Evangelicals a blessing

Although the predictions of explosive evangelical growth of recent decades have not materialized, scratch most Latin American Catholics of whatever ideological tendency and you’ll soon find deep resentment about what many still refer to as “the sects” -- the evangelical churches that in recent decades have provided competition to Catholics, who had Latin America to themselves for 400 years. Despite the end of the Cold War, it’s still fashionable to cling to conspiracy theories that hold that the CIA is behind the “sects.” David Stoll, professor of anthropology at Middlebury College and author of the 1990 book, Is Latin America Turning Protestant? told NCR that the accusations of CIA funding “continue to be very popular because it’s a scapegoat argument that diverts responsibility from Catholic structures.”

When the CIA urban legend wears thin, some Catholics attack evangelical leaders for growing rich off the tithes of the poor. The archbishop of Tegucigalpa, Honduras, Cardinal Oscar Andrés Rodríguez, provoked cries of foul from some non-Catholics when in 2002 he described many evangelical churches as “just one more industry.”

A middle-class woman, now homeless, living on streets of Rio de Janeiro, Brazil

“It’s enough to open a church, even in a garage,” Rodríguez said. “But there are two essential elements: be anti-Catholic, and demand tithes. That makes this a very attractive line of work. You don’t need a degree in theology or any preparation. It’s enough to pick up a Bible and say whatever you want, as long as you collect the tithes.”

His accusations may be true in many cases, but more than one offended evangelical pointed out that the cardinal lives in a very comfortable house and his photos appear regularly in the society pages of Honduran newspapers, sipping cocktails at diplomatic receptions or baptizing a scion of the local elite.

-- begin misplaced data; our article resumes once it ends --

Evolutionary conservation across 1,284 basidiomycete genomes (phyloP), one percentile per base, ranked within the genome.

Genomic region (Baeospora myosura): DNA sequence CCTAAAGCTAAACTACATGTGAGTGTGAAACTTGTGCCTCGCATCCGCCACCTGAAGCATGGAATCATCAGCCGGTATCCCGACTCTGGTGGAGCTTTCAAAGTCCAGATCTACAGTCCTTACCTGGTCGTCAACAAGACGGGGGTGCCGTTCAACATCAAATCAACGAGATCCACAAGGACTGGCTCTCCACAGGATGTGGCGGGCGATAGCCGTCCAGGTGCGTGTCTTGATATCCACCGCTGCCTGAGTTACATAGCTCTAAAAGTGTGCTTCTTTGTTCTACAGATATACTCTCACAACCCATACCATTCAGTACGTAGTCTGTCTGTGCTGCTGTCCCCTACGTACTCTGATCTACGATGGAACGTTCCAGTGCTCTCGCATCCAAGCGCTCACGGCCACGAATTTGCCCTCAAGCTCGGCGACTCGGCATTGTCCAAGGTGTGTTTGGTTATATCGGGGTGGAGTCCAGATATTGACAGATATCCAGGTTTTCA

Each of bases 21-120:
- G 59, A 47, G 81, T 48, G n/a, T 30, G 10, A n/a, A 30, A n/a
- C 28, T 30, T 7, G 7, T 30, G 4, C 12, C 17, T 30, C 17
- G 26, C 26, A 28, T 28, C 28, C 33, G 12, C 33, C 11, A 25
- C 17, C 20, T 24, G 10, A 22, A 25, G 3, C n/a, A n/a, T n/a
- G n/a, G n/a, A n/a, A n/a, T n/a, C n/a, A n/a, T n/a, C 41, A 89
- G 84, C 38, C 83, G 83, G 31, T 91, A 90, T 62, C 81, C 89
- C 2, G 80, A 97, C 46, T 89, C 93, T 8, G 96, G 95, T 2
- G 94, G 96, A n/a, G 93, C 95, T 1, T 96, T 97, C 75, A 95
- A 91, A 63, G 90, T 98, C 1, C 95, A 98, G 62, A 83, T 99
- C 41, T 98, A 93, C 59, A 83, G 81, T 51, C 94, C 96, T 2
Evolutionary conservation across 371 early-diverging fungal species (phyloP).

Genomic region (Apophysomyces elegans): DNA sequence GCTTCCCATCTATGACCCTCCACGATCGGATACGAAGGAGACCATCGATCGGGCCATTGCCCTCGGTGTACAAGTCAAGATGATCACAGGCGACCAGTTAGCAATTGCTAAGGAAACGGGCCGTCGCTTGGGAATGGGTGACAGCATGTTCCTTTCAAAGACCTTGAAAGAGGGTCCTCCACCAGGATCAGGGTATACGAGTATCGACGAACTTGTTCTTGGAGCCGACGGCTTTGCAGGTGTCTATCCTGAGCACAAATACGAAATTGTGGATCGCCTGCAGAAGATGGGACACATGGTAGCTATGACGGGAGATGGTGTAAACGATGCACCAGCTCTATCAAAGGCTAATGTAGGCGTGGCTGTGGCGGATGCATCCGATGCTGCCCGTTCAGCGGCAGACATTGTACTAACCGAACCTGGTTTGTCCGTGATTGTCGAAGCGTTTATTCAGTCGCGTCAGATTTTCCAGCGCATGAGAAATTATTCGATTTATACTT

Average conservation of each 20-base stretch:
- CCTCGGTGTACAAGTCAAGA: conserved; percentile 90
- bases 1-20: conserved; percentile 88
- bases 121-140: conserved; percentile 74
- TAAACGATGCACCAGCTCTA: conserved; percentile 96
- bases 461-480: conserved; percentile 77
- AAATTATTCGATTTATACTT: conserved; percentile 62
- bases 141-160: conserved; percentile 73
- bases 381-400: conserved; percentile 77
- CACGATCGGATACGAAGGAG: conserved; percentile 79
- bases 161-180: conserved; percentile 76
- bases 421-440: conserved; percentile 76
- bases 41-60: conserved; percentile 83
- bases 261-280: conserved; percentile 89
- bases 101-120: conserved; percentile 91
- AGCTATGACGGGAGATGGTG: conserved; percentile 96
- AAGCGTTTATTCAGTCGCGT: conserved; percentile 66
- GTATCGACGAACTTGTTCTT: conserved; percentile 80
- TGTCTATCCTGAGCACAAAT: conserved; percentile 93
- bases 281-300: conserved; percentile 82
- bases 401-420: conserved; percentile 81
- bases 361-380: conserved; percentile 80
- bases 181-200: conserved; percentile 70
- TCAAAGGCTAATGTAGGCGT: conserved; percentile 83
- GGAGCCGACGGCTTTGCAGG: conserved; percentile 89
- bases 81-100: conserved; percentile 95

According to Anthony Gill, an associate professor of political science at the University of Washington, many Catholic leaders in Latin America have failed to grasp that evangelical competition is a healthy factor for their positioning in the religious marketplace.

“The rise of evangelical Protestantism in Latin America is not a crisis, but actually a blessing for both the Catholic church and society at large. Protestant competition provides Catholic leaders with a signal as to failed efforts to reach important segments of Latin American society and further creates the proper incentives needed for what the Latin American Bishops’ Conference has called ‘a new evangelization,’ ” Gill told an October conference on Latin American Catholicism held at the University of Notre Dame’s Kellogg Center for International Studies.

Monopolization of the religious sphere has been characterized by the same poor customer service as economic monopolies, and Gill claims that evangelicals have acted as “an alarm clock” for Latin American Catholics. In other words, it was time to quit blaming the CIA and start cleaning up their own house. This realization was part of the impetus for the reinvigorating of Catholic parishes by Christian base communities in the last three decades. Rather than simply fomenting political subversion, as some members of the Roman curia may have feared, the communities have given the Catholic church a new lease on life in many poor communities.

Fetching water, a task of women and children throughout the region, on the edge of Guazapa Volcano, El Salvador

Yet the base communities are in crisis in many parts of the region. According to Cilto Rosembach, pastor of the Good Shepherd Parish in a poor neighborhood of São Paulo, Brazil, the base communities “don’t have the same health and vitality as before,” when they became the darlings of a post-Vatican II church. Yet Rome isn’t the only place to search out the cause of the communities’ crisis. “There’s not just one villain to blame,” said Rosembach, who also edits Cantareira, a monthly newspaper for base communities and other grass-roots groups. He explained that the communities suffered from an exodus of trained leaders to political movements, as well as from a church hierarchy “that no longer wants to share the word of God with the grass roots, but rather focuses its attention on the rich.”

Even in the best of times for the base communities, a significant number of church leaders scorned them as ideological intrusion into sacred space and rejected them as tools to fight off the evangelical competition. With encouragement from the Vatican, which sidelined social activism in favor of its “new evangelization” in the 1992 Santo Domingo meeting of the regional bishops’ conference, they preferred instead to reorganize their dioceses and parishes by taking advantage of other lay groups that favored personal piety over political involvement. Such groups as the neocatechumenal movement (known as El Camino -- The Way -- by its adherents) and the charismatic Renovación Católica were welcomed with open arms.